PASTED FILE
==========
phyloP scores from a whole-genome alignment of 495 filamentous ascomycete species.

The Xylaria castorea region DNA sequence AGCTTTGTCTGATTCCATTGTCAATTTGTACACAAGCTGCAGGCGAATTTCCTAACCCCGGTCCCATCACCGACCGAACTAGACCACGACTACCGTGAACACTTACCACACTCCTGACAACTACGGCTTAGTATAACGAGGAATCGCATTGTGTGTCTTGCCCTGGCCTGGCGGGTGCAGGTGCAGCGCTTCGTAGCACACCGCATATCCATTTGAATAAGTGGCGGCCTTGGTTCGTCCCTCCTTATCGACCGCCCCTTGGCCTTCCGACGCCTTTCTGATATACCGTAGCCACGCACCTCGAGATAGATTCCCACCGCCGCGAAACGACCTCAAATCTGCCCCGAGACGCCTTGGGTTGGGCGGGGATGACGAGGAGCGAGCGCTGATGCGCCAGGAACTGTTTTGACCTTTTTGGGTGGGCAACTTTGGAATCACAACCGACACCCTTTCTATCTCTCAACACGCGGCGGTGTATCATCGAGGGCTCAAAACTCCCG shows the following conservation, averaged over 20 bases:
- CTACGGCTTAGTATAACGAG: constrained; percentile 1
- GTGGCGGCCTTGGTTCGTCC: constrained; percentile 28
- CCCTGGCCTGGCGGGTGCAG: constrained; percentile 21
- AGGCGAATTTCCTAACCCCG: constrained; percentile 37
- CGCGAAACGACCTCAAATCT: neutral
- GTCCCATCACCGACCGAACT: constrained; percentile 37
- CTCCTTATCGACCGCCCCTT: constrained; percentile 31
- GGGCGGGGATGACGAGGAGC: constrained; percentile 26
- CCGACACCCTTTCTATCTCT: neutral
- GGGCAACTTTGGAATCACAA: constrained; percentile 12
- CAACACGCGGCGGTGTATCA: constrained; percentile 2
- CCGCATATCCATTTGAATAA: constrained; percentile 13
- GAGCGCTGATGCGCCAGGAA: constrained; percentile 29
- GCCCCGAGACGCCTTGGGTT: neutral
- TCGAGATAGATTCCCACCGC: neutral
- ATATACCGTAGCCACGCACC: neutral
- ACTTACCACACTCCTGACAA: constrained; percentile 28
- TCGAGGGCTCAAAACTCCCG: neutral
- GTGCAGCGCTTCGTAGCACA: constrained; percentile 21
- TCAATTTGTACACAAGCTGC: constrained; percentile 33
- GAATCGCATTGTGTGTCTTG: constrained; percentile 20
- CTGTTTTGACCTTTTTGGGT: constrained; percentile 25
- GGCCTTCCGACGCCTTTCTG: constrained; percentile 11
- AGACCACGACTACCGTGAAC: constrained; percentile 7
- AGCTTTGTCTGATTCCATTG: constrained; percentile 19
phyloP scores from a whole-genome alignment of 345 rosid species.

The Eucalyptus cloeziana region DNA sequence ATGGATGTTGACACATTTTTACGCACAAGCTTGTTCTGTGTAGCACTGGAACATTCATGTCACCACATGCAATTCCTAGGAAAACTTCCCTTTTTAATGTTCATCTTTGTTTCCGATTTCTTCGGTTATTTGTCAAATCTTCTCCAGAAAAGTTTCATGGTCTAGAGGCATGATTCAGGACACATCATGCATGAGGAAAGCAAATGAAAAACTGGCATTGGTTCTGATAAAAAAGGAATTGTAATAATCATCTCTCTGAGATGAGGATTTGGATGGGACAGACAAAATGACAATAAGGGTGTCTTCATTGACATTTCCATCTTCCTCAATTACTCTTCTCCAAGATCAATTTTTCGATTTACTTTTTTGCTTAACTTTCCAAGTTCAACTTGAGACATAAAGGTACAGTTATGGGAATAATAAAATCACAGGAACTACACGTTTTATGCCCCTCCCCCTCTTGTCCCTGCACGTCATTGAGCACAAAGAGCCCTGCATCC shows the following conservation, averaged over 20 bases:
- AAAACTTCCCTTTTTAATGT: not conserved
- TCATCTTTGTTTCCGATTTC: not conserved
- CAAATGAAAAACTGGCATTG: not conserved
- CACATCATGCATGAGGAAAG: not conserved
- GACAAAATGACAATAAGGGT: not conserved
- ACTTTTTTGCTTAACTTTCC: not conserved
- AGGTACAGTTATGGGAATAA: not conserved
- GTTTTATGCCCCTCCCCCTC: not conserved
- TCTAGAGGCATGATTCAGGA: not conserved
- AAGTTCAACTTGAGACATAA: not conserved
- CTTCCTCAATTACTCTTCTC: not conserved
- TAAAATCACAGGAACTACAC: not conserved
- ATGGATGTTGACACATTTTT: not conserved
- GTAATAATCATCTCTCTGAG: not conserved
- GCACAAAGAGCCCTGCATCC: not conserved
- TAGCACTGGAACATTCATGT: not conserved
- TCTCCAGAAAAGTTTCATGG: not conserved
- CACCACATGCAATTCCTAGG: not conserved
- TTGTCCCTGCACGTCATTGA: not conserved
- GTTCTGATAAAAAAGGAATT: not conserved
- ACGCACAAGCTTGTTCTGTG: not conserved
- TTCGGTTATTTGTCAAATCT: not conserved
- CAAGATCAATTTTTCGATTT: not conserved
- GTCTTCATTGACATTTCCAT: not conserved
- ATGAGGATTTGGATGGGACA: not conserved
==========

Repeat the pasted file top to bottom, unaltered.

phyloP scores from a whole-genome alignment of 495 filamentous ascomycete species.

The Xylaria castorea region DNA sequence AGCTTTGTCTGATTCCATTGTCAATTTGTACACAAGCTGCAGGCGAATTTCCTAACCCCGGTCCCATCACCGACCGAACTAGACCACGACTACCGTGAACACTTACCACACTCCTGACAACTACGGCTTAGTATAACGAGGAATCGCATTGTGTGTCTTGCCCTGGCCTGGCGGGTGCAGGTGCAGCGCTTCGTAGCACACCGCATATCCATTTGAATAAGTGGCGGCCTTGGTTCGTCCCTCCTTATCGACCGCCCCTTGGCCTTCCGACGCCTTTCTGATATACCGTAGCCACGCACCTCGAGATAGATTCCCACCGCCGCGAAACGACCTCAAATCTGCCCCGAGACGCCTTGGGTTGGGCGGGGATGACGAGGAGCGAGCGCTGATGCGCCAGGAACTGTTTTGACCTTTTTGGGTGGGCAACTTTGGAATCACAACCGACACCCTTTCTATCTCTCAACACGCGGCGGTGTATCATCGAGGGCTCAAAACTCCCG shows the following conservation, averaged over 20 bases:
- CTACGGCTTAGTATAACGAG: constrained; percentile 1
- GTGGCGGCCTTGGTTCGTCC: constrained; percentile 28
- CCCTGGCCTGGCGGGTGCAG: constrained; percentile 21
- AGGCGAATTTCCTAACCCCG: constrained; percentile 37
- CGCGAAACGACCTCAAATCT: neutral
- GTCCCATCACCGACCGAACT: constrained; percentile 37
- CTCCTTATCGACCGCCCCTT: constrained; percentile 31
- GGGCGGGGATGACGAGGAGC: constrained; percentile 26
- CCGACACCCTTTCTATCTCT: neutral
- GGGCAACTTTGGAATCACAA: constrained; percentile 12
- CAACACGCGGCGGTGTATCA: constrained; percentile 2
- CCGCATATCCATTTGAATAA: constrained; percentile 13
- GAGCGCTGATGCGCCAGGAA: constrained; percentile 29
- GCCCCGAGACGCCTTGGGTT: neutral
- TCGAGATAGATTCCCACCGC: neutral
- ATATACCGTAGCCACGCACC: neutral
- ACTTACCACACTCCTGACAA: constrained; percentile 28
- TCGAGGGCTCAAAACTCCCG: neutral
- GTGCAGCGCTTCGTAGCACA: constrained; percentile 21
- TCAATTTGTACACAAGCTGC: constrained; percentile 33
- GAATCGCATTGTGTGTCTTG: constrained; percentile 20
- CTGTTTTGACCTTTTTGGGT: constrained; percentile 25
- GGCCTTCCGACGCCTTTCTG: constrained; percentile 11
- AGACCACGACTACCGTGAAC: constrained; percentile 7
- AGCTTTGTCTGATTCCATTG: constrained; percentile 19
phyloP scores from a whole-genome alignment of 345 rosid species.

The Eucalyptus cloeziana region DNA sequence ATGGATGTTGACACATTTTTACGCACAAGCTTGTTCTGTGTAGCACTGGAACATTCATGTCACCACATGCAATTCCTAGGAAAACTTCCCTTTTTAATGTTCATCTTTGTTTCCGATTTCTTCGGTTATTTGTCAAATCTTCTCCAGAAAAGTTTCATGGTCTAGAGGCATGATTCAGGACACATCATGCATGAGGAAAGCAAATGAAAAACTGGCATTGGTTCTGATAAAAAAGGAATTGTAATAATCATCTCTCTGAGATGAGGATTTGGATGGGACAGACAAAATGACAATAAGGGTGTCTTCATTGACATTTCCATCTTCCTCAATTACTCTTCTCCAAGATCAATTTTTCGATTTACTTTTTTGCTTAACTTTCCAAGTTCAACTTGAGACATAAAGGTACAGTTATGGGAATAATAAAATCACAGGAACTACACGTTTTATGCCCCTCCCCCTCTTGTCCCTGCACGTCATTGAGCACAAAGAGCCCTGCATCC shows the following conservation, averaged over 20 bases:
- AAAACTTCCCTTTTTAATGT: not conserved
- TCATCTTTGTTTCCGATTTC: not conserved
- CAAATGAAAAACTGGCATTG: not conserved
- CACATCATGCATGAGGAAAG: not conserved
- GACAAAATGACAATAAGGGT: not conserved
- ACTTTTTTGCTTAACTTTCC: not conserved
- AGGTACAGTTATGGGAATAA: not conserved
- GTTTTATGCCCCTCCCCCTC: not conserved
- TCTAGAGGCATGATTCAGGA: not conserved
- AAGTTCAACTTGAGACATAA: not conserved
- CTTCCTCAATTACTCTTCTC: not conserved
- TAAAATCACAGGAACTACAC: not conserved
- ATGGATGTTGACACATTTTT: not conserved
- GTAATAATCATCTCTCTGAG: not conserved
- GCACAAAGAGCCCTGCATCC: not conserved
- TAGCACTGGAACATTCATGT: not conserved
- TCTCCAGAAAAGTTTCATGG: not conserved
- CACCACATGCAATTCCTAGG: not conserved
- TTGTCCCTGCACGTCATTGA: not conserved
- GTTCTGATAAAAAAGGAATT: not conserved
- ACGCACAAGCTTGTTCTGTG: not conserved
- TTCGGTTATTTGTCAAATCT: not conserved
- CAAGATCAATTTTTCGATTT: not conserved
- GTCTTCATTGACATTTCCAT: not conserved
- ATGAGGATTTGGATGGGACA: not conserved